Yes, They Definitely Were

For years I had been looking for evidence that my great grandparents Fred Hamm and Carrie Amundson had actually married, and my grandmother was in fact not illegitimate, which was thought that that might be why her Hamm grand-parents had raised her.

And then, miraculously, I found their divorce case mentioned in a newspaper, while searching for something else entirely, of course. Yay!! And then, I found their marriage record at the register of deeds office. Yay!! And just this month I found the actual church record for their marriage. Again, a total accident. Yay!

Apparently, some Swedish Lutheran Church records were recently added to the Ancestry.com databases, and while doing Amundson searches in Minnesota, I ran across the church record for Fred and Carrie in this most unlikely record series. I guess that’s why it doesn’t hurt to keep sticking the same names in the search box every few months, because something unexpected can turn up. This find certainly put me in a good mood.

Carlton County, marriage record.
Church record, Fred and Carrie are near the bottom.

I guess this means that it is official, my grandmother Myrtle was totally legit!

Fred W. Hamm vs. Carrie Hamm…

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Julia Caroline (Carrie) Amundson and Frederick Wilhelm Karl Emil Hamm about 1903.

It is a miracle.

I have finally found proof that Fred Hamm and Carrie Amundson were married! All I can say is keep on trucking with newspaper research and the story will out. And, as usual, I wasn’t even looking for this, I was actually trying to find out what happened to Fred’s daughter Margaret, whom he had with Emma Steinbach.

I finally cracked the nut on Margaret, but this beats all. There in the July 28, 1910 issue of the International Falls Press newspaper was a notice for a summons to court for the case of  Fred W. Hamm vs. Carrie Hamm. Further investigation gave me a divorce date in July of 1910 in Koochiching County, Minnesota.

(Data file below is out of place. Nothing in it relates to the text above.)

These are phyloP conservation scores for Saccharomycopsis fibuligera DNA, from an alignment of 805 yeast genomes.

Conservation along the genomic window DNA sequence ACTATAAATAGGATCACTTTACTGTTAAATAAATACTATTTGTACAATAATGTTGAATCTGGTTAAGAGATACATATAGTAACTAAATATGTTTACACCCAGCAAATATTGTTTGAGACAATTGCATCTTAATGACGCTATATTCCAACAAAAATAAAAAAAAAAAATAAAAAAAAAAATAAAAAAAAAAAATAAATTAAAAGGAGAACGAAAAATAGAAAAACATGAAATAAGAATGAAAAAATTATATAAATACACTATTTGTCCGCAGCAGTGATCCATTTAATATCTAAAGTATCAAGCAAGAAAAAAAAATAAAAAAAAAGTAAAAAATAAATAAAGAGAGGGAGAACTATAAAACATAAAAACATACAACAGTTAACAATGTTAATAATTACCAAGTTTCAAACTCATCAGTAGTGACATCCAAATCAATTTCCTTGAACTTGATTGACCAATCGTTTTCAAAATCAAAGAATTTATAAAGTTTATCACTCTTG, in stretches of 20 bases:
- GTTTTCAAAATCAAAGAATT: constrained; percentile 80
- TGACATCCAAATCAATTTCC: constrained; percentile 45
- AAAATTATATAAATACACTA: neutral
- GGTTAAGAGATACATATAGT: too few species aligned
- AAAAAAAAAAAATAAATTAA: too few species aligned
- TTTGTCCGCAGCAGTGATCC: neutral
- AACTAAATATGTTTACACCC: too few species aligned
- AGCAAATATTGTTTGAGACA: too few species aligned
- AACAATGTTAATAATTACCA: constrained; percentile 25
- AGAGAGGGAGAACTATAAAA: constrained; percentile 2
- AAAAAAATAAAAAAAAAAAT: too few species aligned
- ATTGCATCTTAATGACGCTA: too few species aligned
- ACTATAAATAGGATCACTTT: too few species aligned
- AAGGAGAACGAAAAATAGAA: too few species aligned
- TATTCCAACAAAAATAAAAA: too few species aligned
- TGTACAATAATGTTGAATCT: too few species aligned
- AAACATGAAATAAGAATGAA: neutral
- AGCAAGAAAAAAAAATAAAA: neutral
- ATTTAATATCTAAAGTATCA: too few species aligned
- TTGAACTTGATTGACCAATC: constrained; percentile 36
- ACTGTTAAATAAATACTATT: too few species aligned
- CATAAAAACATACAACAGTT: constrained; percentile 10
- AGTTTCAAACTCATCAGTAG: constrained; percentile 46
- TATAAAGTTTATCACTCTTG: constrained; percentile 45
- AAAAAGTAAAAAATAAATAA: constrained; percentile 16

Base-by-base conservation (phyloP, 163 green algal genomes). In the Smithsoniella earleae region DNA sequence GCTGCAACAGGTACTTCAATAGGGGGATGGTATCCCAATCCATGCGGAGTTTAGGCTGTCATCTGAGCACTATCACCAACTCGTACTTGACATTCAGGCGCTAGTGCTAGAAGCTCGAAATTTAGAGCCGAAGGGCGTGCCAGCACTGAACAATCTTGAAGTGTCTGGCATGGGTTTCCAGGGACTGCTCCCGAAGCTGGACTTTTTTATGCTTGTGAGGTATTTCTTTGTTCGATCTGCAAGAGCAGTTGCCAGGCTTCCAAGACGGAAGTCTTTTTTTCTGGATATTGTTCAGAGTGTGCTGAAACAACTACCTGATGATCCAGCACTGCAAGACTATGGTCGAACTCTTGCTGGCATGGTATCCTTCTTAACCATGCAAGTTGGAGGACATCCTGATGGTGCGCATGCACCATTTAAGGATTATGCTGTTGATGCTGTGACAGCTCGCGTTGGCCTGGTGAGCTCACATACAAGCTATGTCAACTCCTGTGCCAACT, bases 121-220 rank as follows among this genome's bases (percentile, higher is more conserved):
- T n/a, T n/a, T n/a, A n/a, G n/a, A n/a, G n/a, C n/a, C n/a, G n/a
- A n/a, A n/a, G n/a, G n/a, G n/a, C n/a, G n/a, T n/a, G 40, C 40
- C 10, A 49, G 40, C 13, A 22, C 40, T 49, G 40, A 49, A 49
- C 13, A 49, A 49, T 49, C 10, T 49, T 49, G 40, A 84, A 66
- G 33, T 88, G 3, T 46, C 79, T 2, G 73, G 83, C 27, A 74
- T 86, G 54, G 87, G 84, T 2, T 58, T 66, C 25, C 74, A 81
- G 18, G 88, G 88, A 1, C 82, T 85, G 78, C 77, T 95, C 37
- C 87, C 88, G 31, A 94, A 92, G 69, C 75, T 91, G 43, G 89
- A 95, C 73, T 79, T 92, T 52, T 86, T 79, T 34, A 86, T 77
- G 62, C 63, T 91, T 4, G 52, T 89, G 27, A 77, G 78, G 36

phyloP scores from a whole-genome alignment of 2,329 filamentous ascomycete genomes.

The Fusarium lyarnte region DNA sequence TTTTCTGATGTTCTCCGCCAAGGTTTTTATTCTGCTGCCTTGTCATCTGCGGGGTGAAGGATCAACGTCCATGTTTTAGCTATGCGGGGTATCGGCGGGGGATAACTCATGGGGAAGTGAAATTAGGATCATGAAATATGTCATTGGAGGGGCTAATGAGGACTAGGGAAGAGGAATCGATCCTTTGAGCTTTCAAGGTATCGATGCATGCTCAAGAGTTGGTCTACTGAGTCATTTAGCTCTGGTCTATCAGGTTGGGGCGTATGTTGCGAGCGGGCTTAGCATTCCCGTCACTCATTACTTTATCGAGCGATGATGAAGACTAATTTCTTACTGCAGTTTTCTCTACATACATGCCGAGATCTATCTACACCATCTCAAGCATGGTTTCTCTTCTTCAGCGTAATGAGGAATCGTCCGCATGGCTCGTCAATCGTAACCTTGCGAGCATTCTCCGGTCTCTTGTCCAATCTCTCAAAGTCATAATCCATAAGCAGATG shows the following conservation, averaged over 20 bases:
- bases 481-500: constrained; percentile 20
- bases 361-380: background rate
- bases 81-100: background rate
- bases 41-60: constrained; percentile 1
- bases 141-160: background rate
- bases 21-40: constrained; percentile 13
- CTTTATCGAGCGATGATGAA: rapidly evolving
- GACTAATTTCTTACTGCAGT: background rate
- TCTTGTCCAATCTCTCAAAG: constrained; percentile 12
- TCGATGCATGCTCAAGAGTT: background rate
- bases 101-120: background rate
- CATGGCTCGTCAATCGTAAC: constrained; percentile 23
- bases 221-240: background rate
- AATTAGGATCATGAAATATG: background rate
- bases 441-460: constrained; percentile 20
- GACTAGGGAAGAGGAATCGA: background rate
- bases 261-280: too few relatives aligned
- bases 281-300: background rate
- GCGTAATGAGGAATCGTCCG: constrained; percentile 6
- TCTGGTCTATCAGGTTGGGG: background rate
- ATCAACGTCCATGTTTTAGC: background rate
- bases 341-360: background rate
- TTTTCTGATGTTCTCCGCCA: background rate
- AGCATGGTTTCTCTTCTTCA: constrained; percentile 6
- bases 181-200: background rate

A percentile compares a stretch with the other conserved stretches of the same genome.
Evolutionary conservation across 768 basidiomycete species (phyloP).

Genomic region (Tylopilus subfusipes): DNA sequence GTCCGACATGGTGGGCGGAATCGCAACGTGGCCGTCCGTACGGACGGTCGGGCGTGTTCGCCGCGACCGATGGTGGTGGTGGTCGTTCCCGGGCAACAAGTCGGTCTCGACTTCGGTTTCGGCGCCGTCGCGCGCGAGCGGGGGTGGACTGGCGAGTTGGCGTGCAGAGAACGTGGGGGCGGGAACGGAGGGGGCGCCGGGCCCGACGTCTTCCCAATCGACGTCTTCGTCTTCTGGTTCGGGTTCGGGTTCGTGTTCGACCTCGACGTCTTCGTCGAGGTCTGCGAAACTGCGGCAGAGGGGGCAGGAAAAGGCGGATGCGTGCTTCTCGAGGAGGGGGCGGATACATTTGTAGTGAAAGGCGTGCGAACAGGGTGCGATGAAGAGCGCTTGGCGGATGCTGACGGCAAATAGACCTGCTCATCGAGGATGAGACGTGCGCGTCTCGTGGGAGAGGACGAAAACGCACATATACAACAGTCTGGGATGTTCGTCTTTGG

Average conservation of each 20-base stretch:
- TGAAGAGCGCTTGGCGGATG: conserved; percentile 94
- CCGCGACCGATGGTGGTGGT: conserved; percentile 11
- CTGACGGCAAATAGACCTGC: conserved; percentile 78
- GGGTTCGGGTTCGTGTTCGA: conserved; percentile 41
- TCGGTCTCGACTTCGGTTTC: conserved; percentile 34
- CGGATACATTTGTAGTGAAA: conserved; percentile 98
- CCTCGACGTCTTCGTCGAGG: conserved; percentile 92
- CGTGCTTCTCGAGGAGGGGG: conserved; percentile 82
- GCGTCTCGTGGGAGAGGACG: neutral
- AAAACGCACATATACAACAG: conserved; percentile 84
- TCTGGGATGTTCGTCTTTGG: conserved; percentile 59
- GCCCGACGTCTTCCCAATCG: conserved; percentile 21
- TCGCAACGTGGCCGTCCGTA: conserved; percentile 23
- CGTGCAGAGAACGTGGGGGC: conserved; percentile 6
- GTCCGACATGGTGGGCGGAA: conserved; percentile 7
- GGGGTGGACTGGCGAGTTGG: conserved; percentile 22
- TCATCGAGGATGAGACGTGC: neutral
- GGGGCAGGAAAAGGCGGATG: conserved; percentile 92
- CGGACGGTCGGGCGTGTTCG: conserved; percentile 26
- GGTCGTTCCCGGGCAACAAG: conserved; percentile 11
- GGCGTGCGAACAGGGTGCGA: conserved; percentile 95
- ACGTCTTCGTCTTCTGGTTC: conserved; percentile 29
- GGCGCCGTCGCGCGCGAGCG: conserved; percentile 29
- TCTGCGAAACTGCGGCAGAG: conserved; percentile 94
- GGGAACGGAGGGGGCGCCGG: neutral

Now I know why I couldn’t find their divorce record earlier, I only knew of two possible counties to research: St. Louis in Minnesota and Taylor County in Wisconsin. Neither had any record of a divorce for them. It didn’t occur to me to check the county where he lived with Emma in Minnesota.

 

newspaper_hamm_courtsummons1910

Fred had left the state by 1909ish and went to Montana for a very short while, probably to just disappear (he is in the 1910 census there which was taken in April). By July of 1910 he was back in Minnesota, in Koochiching County, where he was divorced from Carrie. Notices had been appearing in the paper since March.

The case file is very short. There is a complaint and a judgment, just 6 pages.

judgment

But these 6 pages give me the vital information I have been looking for these many years. Julia Caroline Amundson (I finally have her proper name)  and Frederick Wilhelm Karl Emil Hamm were married on the 24th of February in 1903 at Moose Lake, Carlton County, Minnesota.

Because the notices for the court case were appearing in the International Falls paper, I had serious doubts that Carrie would be in court, she lived in Duluth, and she wasn’t. I don’t currently know if any of these notices were appearing in the Duluth papers. However, from the complaint submitted by Fred, maybe she wasn’t going to appear regardless.